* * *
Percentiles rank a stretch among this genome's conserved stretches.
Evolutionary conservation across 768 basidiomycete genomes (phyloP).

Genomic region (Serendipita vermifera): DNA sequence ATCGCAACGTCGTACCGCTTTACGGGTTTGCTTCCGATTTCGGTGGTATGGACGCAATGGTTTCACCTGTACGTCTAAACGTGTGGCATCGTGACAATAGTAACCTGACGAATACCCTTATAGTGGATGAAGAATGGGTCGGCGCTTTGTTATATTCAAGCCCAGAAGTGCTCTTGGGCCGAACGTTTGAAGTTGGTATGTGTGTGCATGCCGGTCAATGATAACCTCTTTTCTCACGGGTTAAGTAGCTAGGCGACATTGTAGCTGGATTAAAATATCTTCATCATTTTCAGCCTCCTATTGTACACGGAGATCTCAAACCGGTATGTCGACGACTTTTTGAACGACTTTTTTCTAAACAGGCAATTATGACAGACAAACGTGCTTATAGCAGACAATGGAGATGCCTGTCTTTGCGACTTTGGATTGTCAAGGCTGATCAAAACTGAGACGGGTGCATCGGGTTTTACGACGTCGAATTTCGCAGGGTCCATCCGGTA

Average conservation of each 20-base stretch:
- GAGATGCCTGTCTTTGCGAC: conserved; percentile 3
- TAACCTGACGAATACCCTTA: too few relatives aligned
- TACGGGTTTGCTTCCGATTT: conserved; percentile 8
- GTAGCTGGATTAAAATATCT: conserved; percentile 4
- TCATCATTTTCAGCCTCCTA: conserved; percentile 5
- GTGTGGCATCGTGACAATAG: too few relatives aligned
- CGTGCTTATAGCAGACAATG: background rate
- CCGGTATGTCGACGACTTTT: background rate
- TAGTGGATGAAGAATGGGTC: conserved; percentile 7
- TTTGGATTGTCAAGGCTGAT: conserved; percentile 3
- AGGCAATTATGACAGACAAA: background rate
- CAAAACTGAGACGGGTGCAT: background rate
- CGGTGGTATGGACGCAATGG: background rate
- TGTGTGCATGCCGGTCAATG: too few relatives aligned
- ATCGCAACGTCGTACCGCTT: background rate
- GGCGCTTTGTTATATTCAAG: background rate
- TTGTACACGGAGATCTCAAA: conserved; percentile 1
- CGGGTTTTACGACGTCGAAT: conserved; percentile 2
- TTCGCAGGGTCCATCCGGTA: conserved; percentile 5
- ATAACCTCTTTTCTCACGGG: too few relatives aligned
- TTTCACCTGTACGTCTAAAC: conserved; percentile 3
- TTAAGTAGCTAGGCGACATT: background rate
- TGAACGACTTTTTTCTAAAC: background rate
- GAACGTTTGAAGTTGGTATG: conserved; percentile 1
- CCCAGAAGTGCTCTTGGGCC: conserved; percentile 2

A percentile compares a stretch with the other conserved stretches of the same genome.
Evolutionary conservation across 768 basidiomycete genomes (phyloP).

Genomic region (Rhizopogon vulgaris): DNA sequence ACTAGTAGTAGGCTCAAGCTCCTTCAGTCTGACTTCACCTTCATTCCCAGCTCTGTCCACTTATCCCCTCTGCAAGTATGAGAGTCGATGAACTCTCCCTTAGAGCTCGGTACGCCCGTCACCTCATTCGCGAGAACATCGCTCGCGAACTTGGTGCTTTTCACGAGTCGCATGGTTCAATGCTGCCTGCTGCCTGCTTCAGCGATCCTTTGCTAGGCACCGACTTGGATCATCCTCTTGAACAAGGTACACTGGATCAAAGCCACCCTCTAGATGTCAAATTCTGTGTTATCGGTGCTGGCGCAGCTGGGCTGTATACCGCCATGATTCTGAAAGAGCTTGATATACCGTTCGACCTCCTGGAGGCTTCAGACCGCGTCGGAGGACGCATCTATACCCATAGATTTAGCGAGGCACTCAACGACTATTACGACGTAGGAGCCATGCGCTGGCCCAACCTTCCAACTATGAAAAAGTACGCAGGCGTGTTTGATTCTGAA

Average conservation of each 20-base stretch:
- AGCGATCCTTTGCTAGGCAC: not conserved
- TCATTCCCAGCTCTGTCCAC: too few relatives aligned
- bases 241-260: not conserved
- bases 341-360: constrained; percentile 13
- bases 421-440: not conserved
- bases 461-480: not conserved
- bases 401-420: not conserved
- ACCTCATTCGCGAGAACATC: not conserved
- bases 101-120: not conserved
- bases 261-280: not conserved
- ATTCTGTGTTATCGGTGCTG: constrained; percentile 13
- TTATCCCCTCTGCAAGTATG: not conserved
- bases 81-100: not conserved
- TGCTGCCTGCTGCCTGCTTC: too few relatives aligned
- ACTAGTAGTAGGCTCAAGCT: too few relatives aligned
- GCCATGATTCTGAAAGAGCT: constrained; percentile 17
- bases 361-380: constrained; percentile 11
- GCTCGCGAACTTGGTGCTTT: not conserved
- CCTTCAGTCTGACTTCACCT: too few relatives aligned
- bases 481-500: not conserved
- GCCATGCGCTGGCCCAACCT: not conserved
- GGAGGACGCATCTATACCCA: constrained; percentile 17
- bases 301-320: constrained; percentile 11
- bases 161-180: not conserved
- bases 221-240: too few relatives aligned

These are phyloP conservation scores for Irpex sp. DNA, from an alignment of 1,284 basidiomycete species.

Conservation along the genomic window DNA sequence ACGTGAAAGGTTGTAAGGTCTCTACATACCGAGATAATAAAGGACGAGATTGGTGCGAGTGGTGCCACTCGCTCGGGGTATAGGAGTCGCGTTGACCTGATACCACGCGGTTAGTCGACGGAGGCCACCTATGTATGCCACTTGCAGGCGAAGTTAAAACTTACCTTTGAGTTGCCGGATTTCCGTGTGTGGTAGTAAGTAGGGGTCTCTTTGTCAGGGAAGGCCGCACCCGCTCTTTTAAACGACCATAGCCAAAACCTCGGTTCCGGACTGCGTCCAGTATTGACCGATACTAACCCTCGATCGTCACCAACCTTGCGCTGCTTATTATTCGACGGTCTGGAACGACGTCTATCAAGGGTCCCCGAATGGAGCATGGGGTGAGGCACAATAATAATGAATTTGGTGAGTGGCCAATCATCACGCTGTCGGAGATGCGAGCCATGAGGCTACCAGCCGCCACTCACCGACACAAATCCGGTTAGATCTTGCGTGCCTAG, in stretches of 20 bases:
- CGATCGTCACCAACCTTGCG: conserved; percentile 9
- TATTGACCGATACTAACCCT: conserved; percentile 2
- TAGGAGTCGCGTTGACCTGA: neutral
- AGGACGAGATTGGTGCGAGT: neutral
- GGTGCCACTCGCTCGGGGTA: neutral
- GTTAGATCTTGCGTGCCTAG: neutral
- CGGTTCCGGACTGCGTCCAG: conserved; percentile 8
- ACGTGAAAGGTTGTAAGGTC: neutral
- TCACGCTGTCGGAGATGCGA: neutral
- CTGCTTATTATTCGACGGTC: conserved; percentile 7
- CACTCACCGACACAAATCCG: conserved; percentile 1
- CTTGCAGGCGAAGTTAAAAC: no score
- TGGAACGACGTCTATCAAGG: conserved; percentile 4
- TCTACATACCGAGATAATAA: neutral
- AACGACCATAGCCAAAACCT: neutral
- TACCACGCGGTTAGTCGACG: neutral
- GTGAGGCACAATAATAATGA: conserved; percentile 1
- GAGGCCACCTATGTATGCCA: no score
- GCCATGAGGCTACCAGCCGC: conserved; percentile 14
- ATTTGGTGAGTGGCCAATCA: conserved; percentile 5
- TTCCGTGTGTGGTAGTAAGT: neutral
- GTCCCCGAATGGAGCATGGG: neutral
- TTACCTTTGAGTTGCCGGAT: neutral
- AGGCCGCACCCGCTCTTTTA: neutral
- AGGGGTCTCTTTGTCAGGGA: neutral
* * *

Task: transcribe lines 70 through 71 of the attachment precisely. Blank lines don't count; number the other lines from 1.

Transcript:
- CTGCTTATTATTCGACGGTC: conserved; percentile 7
- CACTCACCGACACAAATCCG: conserved; percentile 1